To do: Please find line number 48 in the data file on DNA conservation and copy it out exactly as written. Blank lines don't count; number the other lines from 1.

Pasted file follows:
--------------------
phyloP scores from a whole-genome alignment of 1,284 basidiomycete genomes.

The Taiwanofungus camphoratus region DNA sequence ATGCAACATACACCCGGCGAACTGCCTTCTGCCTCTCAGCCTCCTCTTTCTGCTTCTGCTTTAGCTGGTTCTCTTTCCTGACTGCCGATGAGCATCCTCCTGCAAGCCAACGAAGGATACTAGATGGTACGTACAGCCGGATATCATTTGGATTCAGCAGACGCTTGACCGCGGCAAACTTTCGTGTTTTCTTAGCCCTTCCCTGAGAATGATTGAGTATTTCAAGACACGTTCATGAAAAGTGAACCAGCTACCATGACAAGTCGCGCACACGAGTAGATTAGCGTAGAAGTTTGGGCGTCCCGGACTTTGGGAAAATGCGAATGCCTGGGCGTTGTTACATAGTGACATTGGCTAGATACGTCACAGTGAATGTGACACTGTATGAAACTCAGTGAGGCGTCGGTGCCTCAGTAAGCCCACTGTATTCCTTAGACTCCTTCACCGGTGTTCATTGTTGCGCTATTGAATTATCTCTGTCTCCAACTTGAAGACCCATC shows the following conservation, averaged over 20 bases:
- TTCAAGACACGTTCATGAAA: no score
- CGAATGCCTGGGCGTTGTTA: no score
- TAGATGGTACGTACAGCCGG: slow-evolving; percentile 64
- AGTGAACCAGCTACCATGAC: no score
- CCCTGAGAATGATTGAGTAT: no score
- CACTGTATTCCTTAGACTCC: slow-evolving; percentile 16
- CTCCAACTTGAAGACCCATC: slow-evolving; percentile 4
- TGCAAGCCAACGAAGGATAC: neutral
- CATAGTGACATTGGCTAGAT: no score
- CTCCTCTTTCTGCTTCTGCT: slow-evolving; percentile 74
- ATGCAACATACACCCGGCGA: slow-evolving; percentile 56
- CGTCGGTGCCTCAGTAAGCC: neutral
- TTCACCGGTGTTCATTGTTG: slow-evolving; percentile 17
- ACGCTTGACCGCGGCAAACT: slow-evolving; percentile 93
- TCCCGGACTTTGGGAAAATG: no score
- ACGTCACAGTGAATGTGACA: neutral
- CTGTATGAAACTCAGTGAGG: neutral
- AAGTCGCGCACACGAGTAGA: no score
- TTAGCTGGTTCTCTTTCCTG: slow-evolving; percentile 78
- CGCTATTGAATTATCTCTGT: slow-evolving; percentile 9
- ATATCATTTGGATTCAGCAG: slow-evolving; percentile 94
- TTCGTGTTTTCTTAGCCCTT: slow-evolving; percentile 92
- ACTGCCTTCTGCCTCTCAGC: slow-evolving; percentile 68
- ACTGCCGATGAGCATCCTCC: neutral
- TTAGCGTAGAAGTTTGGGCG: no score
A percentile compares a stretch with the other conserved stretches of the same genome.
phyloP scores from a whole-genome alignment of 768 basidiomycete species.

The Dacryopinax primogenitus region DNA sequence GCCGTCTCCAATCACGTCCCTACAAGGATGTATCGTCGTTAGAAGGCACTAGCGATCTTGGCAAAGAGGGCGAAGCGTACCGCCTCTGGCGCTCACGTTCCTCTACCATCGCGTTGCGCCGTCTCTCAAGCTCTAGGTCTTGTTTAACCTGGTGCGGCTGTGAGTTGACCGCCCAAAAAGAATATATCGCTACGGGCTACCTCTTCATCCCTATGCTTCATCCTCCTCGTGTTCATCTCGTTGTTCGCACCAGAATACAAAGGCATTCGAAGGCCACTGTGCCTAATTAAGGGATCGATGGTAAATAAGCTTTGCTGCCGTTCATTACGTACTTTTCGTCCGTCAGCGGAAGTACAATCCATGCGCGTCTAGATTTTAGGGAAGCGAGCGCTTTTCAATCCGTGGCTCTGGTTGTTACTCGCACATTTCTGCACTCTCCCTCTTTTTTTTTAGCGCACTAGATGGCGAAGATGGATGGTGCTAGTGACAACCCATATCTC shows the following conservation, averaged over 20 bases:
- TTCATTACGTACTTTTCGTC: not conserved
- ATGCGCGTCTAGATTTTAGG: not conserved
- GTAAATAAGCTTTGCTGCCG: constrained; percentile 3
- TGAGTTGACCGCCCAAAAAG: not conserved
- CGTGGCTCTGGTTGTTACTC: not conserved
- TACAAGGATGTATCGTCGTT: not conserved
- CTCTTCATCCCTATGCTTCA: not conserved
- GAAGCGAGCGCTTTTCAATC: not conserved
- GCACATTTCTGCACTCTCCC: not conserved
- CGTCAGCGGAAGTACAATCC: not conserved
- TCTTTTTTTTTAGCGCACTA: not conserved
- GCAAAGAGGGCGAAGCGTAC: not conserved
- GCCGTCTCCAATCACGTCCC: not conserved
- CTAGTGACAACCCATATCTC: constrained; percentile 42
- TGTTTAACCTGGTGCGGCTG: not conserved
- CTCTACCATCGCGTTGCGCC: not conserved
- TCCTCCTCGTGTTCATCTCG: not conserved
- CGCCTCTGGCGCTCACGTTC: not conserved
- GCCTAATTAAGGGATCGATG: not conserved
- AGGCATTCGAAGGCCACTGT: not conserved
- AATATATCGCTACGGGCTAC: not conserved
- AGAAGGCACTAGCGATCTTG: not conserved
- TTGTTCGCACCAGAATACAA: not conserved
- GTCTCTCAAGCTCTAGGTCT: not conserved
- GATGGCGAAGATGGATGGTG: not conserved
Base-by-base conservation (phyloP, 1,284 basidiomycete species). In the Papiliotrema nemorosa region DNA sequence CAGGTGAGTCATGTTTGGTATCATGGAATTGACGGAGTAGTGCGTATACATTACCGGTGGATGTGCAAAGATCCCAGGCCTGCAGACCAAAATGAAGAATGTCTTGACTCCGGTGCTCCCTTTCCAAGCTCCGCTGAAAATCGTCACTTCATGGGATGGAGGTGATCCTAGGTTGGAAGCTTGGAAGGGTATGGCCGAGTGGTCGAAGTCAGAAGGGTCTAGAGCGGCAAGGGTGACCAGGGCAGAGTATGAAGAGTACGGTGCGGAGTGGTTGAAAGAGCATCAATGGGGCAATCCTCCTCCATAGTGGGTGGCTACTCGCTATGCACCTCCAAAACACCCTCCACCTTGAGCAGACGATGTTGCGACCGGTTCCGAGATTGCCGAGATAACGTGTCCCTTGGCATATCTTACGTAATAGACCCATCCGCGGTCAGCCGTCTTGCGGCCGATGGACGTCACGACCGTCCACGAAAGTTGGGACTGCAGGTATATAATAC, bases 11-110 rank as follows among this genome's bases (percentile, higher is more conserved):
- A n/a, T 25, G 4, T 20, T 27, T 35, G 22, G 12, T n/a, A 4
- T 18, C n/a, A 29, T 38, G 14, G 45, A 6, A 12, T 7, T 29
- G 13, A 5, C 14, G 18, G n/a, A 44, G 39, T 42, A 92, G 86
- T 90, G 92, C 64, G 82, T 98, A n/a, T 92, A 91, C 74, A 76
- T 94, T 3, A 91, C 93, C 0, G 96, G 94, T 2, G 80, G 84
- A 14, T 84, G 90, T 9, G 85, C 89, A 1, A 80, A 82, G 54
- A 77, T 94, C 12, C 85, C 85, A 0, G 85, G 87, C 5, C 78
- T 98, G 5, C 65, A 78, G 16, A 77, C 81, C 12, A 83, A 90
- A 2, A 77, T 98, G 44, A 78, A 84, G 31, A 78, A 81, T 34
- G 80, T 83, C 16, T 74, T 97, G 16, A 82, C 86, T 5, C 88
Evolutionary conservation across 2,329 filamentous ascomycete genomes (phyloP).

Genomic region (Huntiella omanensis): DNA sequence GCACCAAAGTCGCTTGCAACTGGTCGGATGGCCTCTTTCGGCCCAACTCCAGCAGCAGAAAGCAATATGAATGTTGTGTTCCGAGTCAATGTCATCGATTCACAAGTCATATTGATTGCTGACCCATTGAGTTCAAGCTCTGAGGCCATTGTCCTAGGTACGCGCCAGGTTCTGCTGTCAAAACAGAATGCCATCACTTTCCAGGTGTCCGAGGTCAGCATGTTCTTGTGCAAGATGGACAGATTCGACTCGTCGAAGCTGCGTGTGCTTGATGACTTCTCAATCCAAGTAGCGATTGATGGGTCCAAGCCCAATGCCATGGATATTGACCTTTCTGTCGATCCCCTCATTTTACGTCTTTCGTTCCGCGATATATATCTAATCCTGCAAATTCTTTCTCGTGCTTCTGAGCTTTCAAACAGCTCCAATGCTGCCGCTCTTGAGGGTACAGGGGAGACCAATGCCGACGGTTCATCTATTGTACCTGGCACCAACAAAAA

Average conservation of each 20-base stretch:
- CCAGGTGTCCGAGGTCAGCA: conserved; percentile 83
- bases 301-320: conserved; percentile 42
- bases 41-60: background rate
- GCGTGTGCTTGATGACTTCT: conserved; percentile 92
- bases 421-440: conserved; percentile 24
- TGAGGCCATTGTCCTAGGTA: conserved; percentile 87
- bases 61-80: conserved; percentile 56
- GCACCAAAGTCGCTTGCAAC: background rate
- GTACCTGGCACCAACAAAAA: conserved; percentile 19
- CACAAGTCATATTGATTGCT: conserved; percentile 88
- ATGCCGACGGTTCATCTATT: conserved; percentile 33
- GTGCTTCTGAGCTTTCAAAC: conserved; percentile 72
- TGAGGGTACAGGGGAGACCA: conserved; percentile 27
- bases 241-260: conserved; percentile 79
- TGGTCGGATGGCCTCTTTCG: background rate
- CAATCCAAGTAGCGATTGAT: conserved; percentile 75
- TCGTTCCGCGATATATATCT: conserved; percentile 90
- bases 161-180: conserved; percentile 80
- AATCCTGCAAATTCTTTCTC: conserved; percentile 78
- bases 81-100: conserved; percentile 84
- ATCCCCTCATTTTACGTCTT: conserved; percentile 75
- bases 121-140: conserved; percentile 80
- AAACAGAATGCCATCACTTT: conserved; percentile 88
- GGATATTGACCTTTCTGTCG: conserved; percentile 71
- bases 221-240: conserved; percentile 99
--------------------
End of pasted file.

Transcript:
- CGCCTCTGGCGCTCACGTTC: not conserved